First of all, I believe that one of the benefits or even obligations of a sabbatical is to break the routine. This can be done ideally by living in a foreign country. But since this is not a practical option for me, the best I can do is to spend at least part of my sabbatical in as different an environment as possible within Jerusalem.

Secondly, I feel (and have seen) that ultra-Orthodox yeshivas are more "authentic" than their modern Orthodox (or "national religious") counterparts in a number of respects. Being a linguist who prefers tradition to innovation, I like the fact that the former still preserve the traditional Ashkenazic pronunciation in reading the Tora and the Talmud and davening, even when their mother tongue is Modern Hebrew, while the latter have completely abandoned this traditional pronunciation. And I am also affected by the difference I have witnesses in the results of the ultra-Orthodox and modern Orthodox education, especially in derekh-erets.

Ideally, I would study at a Yiddish-speaking yeshiva, which is the closest to the yeshiva tradition. But this option is available only for very advanced students in a very small number of elite yeshivas in Jerusalem. It goes without saying that I meet none of the requirements for this option. I would also like to have some rest from Hebrew and Israeli society by being at an English-speaking "ghetto". Besides, only ultra-Orthodox yeshivas for the beginners like myself are available only in English even in Jerusalem, at least to the best of my knowledge.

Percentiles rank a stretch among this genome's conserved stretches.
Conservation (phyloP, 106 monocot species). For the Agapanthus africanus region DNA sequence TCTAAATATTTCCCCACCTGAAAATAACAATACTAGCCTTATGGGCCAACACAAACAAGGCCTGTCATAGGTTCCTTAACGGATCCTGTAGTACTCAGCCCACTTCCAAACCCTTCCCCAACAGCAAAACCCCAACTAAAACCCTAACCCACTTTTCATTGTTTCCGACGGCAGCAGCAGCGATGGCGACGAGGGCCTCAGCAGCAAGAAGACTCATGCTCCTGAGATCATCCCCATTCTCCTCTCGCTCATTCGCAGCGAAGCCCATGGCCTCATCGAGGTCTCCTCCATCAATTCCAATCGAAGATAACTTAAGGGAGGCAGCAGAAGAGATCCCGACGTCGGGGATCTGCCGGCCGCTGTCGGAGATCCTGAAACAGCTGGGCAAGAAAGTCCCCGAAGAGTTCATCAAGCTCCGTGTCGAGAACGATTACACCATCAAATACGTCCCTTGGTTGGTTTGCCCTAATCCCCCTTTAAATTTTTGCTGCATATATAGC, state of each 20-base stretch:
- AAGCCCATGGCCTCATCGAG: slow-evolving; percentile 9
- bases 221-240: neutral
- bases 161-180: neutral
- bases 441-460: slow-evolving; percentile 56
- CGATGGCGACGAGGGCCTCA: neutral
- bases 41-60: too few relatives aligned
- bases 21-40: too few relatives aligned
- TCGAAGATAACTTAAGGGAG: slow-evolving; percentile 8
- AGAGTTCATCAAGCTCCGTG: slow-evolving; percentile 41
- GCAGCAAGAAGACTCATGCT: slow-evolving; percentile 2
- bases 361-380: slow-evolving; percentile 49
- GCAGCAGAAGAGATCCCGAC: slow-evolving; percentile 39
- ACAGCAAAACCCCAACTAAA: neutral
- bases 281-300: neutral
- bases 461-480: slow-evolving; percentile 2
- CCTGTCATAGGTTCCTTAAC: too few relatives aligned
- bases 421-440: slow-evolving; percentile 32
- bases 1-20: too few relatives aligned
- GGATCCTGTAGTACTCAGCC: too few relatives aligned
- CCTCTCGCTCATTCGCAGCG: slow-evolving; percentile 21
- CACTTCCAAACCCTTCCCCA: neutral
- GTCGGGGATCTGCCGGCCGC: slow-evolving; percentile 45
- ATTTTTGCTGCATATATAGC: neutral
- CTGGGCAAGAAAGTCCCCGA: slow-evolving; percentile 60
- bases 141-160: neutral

Last but not least, I simply love the specific English-speaking ultra-Orthodox yeshiva in Jerusalem where I spent about four months about ten years ago: Ohr Somayach. This is the place where I was first exposed to ultra-Orthodox Judaism and its philosophy. I still remember vividly the intellectual surprises I experienced there. I am so happy that finally I can study there again from next Tuesday, though only in the morning.

2012-10-05

Exemption from teaching on sabbatical

My long-awaited first sabbatical started this week. I am really excited that I will finally be able to have one whole academic year exempt from teaching (and bureaucratic obligations). This does not mean that I do not like to teach. I will surely miss the thrice-a-week opportunity to interact with motivated students. But I have been feeling more and more strongly in the past few years that I am getting worn out.

I started teaching in the university in October 1991, when I was still a PhD student at the Hebrew University of Jerusalem. Since then I have been teaching for 21 years with no sabbatical. It was only eight years ago that being on sabbatical became a possibility since I was "saved" by Bar-Ilan University.

The main reason why I have been feeling that I am getting worn out is that my "output" in teaching has already exceeded the "input" I made previously, that is, I have been feeling as if I were in "overdraft" pedagogically.

In addition to studying the Talmud at a yeshiva and working on one project of mine, I want and have to recharge myself with new and/or more knowledge in those areas in which I have been offering courses, whether obligatory or elective, including morphology, lexicography, sociolinguistics and onomastics. I am sure that this one-year period of "input" will benefit not only myself but also my students-to-be after the sabbatical.